Report blames IT staff for school Webcam 'spying' mess

Pa. school district's former IT head dismissed privacy worries of student intern in '08

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"There is no way that I would approve or advocate for the monitoring of students at home," said DiMedio. "I suggest you take a deep breath and relax."

"It is only used in the case where a laptop is reported as stolen of missing," Perbix told the student.

Actually, the district activated notebook cameras remotely for other reasons, including in the case of Blake Robbins.

In October 2009, Robbins had been issued a loaner laptop after he turned in his for repair of a broken screen; later that same day, school personnel said that he should not have been given a loaner since he had outstanding insurance fees. The IT department activated tracking in an attempt to locate the loaner, but left the photo-snapping feature on for more than two weeks, during which LANrev took 210 photographs and 218 screenshots.

On Oct. 26, Perbix noted a screenshot taken of Robins' laptop that "included an online chat that concerned him;" he later brought it to the attention of George Frazier, the director of information services, and his boss.

In early November, several Harriton High administrators, including Lindy Matsko, an assistant principal at the school, and Steve Klein, the school's principal, met to discuss images captured by Robbins' computer.

"According to Ms. Matsko, Mr. Kline advised her that unless there was additional evidence that gave them a contextual basis for doing so, school officials should not discuss the images with the student or his parents because they involved off-campus activities," the report stated. "Ms. Matsko ultimately decided, about one week later, that it was appropriate to discuss certain seemingly troubling images with Mr. Robbins and/or his parents."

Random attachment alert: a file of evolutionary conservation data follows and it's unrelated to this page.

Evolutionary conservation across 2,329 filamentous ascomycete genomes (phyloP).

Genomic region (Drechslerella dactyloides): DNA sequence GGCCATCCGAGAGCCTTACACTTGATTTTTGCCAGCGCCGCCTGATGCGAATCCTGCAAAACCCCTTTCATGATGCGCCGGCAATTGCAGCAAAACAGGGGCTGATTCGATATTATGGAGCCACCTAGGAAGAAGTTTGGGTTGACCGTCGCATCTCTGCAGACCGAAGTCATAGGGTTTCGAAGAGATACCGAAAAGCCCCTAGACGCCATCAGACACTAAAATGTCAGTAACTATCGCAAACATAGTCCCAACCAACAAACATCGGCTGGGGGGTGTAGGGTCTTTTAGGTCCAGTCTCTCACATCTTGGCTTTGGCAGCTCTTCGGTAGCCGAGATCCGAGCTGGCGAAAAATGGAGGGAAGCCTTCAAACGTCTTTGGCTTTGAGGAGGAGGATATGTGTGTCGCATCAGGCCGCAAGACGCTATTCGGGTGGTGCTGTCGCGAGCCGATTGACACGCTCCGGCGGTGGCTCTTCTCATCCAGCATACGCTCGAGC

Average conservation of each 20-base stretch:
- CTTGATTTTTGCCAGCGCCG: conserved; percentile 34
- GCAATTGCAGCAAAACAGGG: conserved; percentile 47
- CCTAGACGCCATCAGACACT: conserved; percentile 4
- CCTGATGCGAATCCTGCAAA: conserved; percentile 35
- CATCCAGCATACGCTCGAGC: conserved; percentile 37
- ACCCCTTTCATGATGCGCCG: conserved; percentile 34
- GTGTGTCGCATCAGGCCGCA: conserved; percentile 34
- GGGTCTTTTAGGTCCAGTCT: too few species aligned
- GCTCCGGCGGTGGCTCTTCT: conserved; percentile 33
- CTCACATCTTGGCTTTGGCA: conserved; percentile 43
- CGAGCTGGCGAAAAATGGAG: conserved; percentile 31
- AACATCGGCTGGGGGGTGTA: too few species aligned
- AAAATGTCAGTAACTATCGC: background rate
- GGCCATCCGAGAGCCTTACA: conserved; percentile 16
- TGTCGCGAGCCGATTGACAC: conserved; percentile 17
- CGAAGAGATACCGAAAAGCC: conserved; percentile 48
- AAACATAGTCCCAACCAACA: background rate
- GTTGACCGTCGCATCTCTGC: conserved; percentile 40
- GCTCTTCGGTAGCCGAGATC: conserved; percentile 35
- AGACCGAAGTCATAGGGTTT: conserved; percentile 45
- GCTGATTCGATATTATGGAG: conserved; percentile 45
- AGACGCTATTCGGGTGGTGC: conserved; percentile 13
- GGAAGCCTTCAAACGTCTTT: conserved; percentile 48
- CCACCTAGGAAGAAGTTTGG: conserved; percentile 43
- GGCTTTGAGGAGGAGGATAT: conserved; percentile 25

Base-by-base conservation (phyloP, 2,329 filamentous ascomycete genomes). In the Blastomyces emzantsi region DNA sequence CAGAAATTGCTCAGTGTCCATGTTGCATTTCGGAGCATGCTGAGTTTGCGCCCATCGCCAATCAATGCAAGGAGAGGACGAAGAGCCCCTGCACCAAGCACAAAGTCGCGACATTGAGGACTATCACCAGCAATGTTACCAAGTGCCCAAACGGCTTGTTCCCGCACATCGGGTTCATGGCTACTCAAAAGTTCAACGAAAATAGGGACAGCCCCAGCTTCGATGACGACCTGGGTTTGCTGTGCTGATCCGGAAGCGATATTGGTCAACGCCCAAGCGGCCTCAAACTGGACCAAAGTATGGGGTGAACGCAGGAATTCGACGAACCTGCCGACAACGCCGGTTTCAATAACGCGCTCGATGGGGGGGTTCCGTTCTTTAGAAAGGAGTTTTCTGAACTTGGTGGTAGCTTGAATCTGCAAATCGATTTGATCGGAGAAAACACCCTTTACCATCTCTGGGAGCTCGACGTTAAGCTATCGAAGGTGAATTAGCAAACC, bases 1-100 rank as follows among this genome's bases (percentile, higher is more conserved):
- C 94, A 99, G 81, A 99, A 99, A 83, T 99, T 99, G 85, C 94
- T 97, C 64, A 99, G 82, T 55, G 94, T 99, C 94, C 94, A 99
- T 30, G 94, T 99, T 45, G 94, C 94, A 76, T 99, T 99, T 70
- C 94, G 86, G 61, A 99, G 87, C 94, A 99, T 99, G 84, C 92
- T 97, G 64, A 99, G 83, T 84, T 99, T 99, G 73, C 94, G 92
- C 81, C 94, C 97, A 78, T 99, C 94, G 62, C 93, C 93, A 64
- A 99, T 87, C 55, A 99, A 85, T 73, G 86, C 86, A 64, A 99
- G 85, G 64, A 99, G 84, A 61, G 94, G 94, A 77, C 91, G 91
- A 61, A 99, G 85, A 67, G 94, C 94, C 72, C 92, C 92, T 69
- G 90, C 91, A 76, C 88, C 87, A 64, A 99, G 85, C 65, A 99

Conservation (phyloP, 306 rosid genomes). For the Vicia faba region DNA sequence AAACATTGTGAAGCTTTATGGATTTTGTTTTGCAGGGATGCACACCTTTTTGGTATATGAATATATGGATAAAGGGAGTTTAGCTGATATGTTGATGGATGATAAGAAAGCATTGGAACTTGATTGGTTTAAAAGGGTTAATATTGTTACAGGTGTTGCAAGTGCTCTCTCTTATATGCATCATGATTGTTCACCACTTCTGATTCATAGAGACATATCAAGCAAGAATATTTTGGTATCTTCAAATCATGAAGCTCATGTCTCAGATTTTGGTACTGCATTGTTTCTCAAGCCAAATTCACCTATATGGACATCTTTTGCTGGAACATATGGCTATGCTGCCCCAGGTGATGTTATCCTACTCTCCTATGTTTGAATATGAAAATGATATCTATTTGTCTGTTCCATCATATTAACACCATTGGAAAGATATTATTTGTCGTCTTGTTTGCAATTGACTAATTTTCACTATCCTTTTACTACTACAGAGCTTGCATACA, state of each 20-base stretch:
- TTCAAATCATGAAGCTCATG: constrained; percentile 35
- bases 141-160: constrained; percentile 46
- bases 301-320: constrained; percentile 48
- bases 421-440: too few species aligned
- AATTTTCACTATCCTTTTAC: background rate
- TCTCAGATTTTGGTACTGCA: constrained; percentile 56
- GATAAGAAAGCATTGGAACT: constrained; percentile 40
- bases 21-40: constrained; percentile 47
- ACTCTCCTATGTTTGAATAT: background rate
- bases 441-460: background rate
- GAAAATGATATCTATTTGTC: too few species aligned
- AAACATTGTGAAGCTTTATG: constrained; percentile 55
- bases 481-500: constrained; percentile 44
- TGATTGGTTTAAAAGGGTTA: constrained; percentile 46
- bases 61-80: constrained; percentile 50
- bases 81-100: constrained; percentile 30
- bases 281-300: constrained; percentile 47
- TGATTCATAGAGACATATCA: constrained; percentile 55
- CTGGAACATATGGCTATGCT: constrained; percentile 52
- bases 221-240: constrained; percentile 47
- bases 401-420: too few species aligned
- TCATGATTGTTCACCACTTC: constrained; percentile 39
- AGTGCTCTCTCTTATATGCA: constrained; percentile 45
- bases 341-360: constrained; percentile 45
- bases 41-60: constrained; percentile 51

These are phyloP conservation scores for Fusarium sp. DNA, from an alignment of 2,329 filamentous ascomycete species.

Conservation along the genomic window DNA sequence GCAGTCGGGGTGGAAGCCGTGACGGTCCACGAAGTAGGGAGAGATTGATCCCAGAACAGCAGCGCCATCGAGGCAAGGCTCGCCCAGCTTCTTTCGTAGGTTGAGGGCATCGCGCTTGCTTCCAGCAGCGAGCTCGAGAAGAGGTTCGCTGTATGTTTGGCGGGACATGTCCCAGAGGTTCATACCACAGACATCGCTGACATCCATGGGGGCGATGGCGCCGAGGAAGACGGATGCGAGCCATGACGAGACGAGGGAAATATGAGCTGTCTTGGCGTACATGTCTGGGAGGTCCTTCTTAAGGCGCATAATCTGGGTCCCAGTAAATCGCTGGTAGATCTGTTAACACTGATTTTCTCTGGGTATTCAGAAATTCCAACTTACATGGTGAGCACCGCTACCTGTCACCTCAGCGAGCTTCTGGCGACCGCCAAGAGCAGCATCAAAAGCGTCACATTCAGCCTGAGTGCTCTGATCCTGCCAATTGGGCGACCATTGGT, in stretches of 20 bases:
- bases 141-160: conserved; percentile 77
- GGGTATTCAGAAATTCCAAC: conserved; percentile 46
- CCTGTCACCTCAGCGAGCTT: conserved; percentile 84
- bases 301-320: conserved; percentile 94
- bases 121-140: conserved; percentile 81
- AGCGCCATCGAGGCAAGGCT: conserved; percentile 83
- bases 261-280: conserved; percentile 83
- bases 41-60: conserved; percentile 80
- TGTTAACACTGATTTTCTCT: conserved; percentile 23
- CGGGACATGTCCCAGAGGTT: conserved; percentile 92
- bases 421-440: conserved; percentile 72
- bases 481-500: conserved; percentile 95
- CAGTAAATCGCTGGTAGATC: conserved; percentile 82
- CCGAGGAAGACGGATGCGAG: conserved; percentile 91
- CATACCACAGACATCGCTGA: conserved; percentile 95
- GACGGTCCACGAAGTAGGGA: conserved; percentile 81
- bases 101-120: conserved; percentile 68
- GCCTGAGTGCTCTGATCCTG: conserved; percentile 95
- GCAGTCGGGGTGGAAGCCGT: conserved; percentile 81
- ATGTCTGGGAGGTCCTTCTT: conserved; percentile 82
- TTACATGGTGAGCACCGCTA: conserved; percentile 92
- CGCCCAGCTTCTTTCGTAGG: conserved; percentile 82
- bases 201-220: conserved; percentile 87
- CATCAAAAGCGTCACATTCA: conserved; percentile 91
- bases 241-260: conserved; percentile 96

The report also disclosed that tens of thousands of photographs had been captured by the district's LANrev software -- the exact total is unknown because the IT department purged the program's database last year in an attempt to boost performance -- and that in at least two instances, Webcams were activated on the wrong laptops.

"Although we found no evidence that District personnel used TheftTrack to 'spy' on students, or that District personnel surreptitiously downloaded images from the LANrev server, our investigation leaves unresolved questions that raise serious concerns about why so many images were captured without apparent regard for privacy considerations," the report concluded.

Last week, the federal judge overseeing the Robbins' lawsuit issued an order that required Carol Caliero, the district's information systems coordinator, to let the Robbins' attorney make copies of the hard drives of her two personal computers. The order was in response to a motion by the Robbins' lawyer to determine whether Caliero -- along with Perbix, the only school employees allowed to switch on the cameras -- had used the software to spy on students, and had transferred images to her own machines.

Caliero and Perbix, both 12-year veterans of the district, were put on paid administrative leave last February, shortly after the Robbins filed their lawsuit.

The report, which was released to the public late Monday by Lower Merion, can be downloaded from the district's Web site (download PDF).

Gregg Keizer covers Microsoft, security issues, Apple, Web browsers and general technology breaking news for Computerworld. Follow Gregg on Twitter at @gkeizer or subscribe to Gregg's RSS feed . His e-mail address is gkeizer@ix.netcom.com.

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Copyright © 2010 IDG Communications, Inc.

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